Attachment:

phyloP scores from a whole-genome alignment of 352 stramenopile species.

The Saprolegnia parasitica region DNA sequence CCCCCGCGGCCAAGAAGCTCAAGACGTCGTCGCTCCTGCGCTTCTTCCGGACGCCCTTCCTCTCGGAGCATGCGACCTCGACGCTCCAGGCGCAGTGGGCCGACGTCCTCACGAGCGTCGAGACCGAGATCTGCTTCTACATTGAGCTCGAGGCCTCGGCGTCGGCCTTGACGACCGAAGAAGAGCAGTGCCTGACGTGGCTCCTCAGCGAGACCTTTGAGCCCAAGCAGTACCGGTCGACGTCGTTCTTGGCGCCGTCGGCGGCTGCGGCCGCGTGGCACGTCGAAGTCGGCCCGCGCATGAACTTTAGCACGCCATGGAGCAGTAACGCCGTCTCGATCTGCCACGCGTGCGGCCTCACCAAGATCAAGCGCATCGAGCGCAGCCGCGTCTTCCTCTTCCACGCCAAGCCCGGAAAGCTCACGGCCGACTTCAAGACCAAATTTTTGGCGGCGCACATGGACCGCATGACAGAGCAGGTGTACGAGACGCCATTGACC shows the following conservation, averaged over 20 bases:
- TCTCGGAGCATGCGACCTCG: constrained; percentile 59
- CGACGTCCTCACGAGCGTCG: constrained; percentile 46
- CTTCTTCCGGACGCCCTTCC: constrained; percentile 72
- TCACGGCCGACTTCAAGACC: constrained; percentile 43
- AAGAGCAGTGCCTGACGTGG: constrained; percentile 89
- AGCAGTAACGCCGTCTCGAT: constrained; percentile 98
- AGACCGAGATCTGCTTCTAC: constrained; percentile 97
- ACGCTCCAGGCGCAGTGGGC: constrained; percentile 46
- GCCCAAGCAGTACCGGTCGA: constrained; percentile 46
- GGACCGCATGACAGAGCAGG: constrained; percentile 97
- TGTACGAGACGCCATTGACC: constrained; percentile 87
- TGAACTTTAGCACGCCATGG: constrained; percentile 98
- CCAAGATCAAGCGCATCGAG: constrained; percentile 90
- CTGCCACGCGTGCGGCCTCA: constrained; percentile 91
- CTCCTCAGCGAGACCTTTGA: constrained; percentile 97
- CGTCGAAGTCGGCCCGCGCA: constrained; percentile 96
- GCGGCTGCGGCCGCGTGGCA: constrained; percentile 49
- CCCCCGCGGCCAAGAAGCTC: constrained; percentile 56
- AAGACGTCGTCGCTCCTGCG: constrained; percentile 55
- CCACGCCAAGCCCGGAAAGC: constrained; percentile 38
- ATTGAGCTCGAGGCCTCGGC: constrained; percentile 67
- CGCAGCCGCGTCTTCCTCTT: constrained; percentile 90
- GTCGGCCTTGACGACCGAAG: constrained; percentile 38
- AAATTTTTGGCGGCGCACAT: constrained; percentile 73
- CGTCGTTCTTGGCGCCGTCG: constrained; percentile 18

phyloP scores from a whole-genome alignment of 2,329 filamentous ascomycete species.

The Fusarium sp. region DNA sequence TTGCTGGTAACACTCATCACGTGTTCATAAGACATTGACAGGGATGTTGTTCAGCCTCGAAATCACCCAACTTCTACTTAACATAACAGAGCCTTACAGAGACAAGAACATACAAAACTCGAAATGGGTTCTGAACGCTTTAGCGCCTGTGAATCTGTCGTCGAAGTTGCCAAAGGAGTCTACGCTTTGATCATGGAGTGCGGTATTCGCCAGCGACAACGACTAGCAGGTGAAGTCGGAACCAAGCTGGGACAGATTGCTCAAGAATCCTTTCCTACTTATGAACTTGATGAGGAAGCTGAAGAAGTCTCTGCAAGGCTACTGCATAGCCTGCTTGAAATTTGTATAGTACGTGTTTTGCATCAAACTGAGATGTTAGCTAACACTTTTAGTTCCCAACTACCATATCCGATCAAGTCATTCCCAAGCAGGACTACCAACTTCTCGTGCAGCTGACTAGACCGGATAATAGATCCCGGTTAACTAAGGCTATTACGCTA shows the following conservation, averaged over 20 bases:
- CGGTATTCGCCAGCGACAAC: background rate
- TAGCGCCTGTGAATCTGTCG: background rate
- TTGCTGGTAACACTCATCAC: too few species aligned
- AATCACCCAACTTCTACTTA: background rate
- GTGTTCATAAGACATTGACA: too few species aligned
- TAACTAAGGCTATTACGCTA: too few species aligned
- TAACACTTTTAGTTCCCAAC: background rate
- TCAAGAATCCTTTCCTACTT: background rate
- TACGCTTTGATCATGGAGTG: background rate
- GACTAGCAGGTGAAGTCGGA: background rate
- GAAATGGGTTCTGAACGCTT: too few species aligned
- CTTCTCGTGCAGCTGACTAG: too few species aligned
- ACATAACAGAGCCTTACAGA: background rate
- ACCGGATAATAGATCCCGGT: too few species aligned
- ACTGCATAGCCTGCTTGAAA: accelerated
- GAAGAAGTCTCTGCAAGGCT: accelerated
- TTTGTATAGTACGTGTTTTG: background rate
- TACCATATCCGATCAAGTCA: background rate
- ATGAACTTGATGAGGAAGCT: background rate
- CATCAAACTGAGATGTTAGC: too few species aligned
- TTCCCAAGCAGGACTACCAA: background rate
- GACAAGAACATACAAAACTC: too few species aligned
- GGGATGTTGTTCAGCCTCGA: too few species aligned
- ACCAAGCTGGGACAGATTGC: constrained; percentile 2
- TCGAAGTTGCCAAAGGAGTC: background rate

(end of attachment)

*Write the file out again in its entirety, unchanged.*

phyloP scores from a whole-genome alignment of 352 stramenopile species.

The Saprolegnia parasitica region DNA sequence CCCCCGCGGCCAAGAAGCTCAAGACGTCGTCGCTCCTGCGCTTCTTCCGGACGCCCTTCCTCTCGGAGCATGCGACCTCGACGCTCCAGGCGCAGTGGGCCGACGTCCTCACGAGCGTCGAGACCGAGATCTGCTTCTACATTGAGCTCGAGGCCTCGGCGTCGGCCTTGACGACCGAAGAAGAGCAGTGCCTGACGTGGCTCCTCAGCGAGACCTTTGAGCCCAAGCAGTACCGGTCGACGTCGTTCTTGGCGCCGTCGGCGGCTGCGGCCGCGTGGCACGTCGAAGTCGGCCCGCGCATGAACTTTAGCACGCCATGGAGCAGTAACGCCGTCTCGATCTGCCACGCGTGCGGCCTCACCAAGATCAAGCGCATCGAGCGCAGCCGCGTCTTCCTCTTCCACGCCAAGCCCGGAAAGCTCACGGCCGACTTCAAGACCAAATTTTTGGCGGCGCACATGGACCGCATGACAGAGCAGGTGTACGAGACGCCATTGACC shows the following conservation, averaged over 20 bases:
- TCTCGGAGCATGCGACCTCG: constrained; percentile 59
- CGACGTCCTCACGAGCGTCG: constrained; percentile 46
- CTTCTTCCGGACGCCCTTCC: constrained; percentile 72
- TCACGGCCGACTTCAAGACC: constrained; percentile 43
- AAGAGCAGTGCCTGACGTGG: constrained; percentile 89
- AGCAGTAACGCCGTCTCGAT: constrained; percentile 98
- AGACCGAGATCTGCTTCTAC: constrained; percentile 97
- ACGCTCCAGGCGCAGTGGGC: constrained; percentile 46
- GCCCAAGCAGTACCGGTCGA: constrained; percentile 46
- GGACCGCATGACAGAGCAGG: constrained; percentile 97
- TGTACGAGACGCCATTGACC: constrained; percentile 87
- TGAACTTTAGCACGCCATGG: constrained; percentile 98
- CCAAGATCAAGCGCATCGAG: constrained; percentile 90
- CTGCCACGCGTGCGGCCTCA: constrained; percentile 91
- CTCCTCAGCGAGACCTTTGA: constrained; percentile 97
- CGTCGAAGTCGGCCCGCGCA: constrained; percentile 96
- GCGGCTGCGGCCGCGTGGCA: constrained; percentile 49
- CCCCCGCGGCCAAGAAGCTC: constrained; percentile 56
- AAGACGTCGTCGCTCCTGCG: constrained; percentile 55
- CCACGCCAAGCCCGGAAAGC: constrained; percentile 38
- ATTGAGCTCGAGGCCTCGGC: constrained; percentile 67
- CGCAGCCGCGTCTTCCTCTT: constrained; percentile 90
- GTCGGCCTTGACGACCGAAG: constrained; percentile 38
- AAATTTTTGGCGGCGCACAT: constrained; percentile 73
- CGTCGTTCTTGGCGCCGTCG: constrained; percentile 18

phyloP scores from a whole-genome alignment of 2,329 filamentous ascomycete species.

The Fusarium sp. region DNA sequence TTGCTGGTAACACTCATCACGTGTTCATAAGACATTGACAGGGATGTTGTTCAGCCTCGAAATCACCCAACTTCTACTTAACATAACAGAGCCTTACAGAGACAAGAACATACAAAACTCGAAATGGGTTCTGAACGCTTTAGCGCCTGTGAATCTGTCGTCGAAGTTGCCAAAGGAGTCTACGCTTTGATCATGGAGTGCGGTATTCGCCAGCGACAACGACTAGCAGGTGAAGTCGGAACCAAGCTGGGACAGATTGCTCAAGAATCCTTTCCTACTTATGAACTTGATGAGGAAGCTGAAGAAGTCTCTGCAAGGCTACTGCATAGCCTGCTTGAAATTTGTATAGTACGTGTTTTGCATCAAACTGAGATGTTAGCTAACACTTTTAGTTCCCAACTACCATATCCGATCAAGTCATTCCCAAGCAGGACTACCAACTTCTCGTGCAGCTGACTAGACCGGATAATAGATCCCGGTTAACTAAGGCTATTACGCTA shows the following conservation, averaged over 20 bases:
- CGGTATTCGCCAGCGACAAC: background rate
- TAGCGCCTGTGAATCTGTCG: background rate
- TTGCTGGTAACACTCATCAC: too few species aligned
- AATCACCCAACTTCTACTTA: background rate
- GTGTTCATAAGACATTGACA: too few species aligned
- TAACTAAGGCTATTACGCTA: too few species aligned
- TAACACTTTTAGTTCCCAAC: background rate
- TCAAGAATCCTTTCCTACTT: background rate
- TACGCTTTGATCATGGAGTG: background rate
- GACTAGCAGGTGAAGTCGGA: background rate
- GAAATGGGTTCTGAACGCTT: too few species aligned
- CTTCTCGTGCAGCTGACTAG: too few species aligned
- ACATAACAGAGCCTTACAGA: background rate
- ACCGGATAATAGATCCCGGT: too few species aligned
- ACTGCATAGCCTGCTTGAAA: accelerated
- GAAGAAGTCTCTGCAAGGCT: accelerated
- TTTGTATAGTACGTGTTTTG: background rate
- TACCATATCCGATCAAGTCA: background rate
- ATGAACTTGATGAGGAAGCT: background rate
- CATCAAACTGAGATGTTAGC: too few species aligned
- TTCCCAAGCAGGACTACCAA: background rate
- GACAAGAACATACAAAACTC: too few species aligned
- GGGATGTTGTTCAGCCTCGA: too few species aligned
- ACCAAGCTGGGACAGATTGC: constrained; percentile 2
- TCGAAGTTGCCAAAGGAGTC: background rate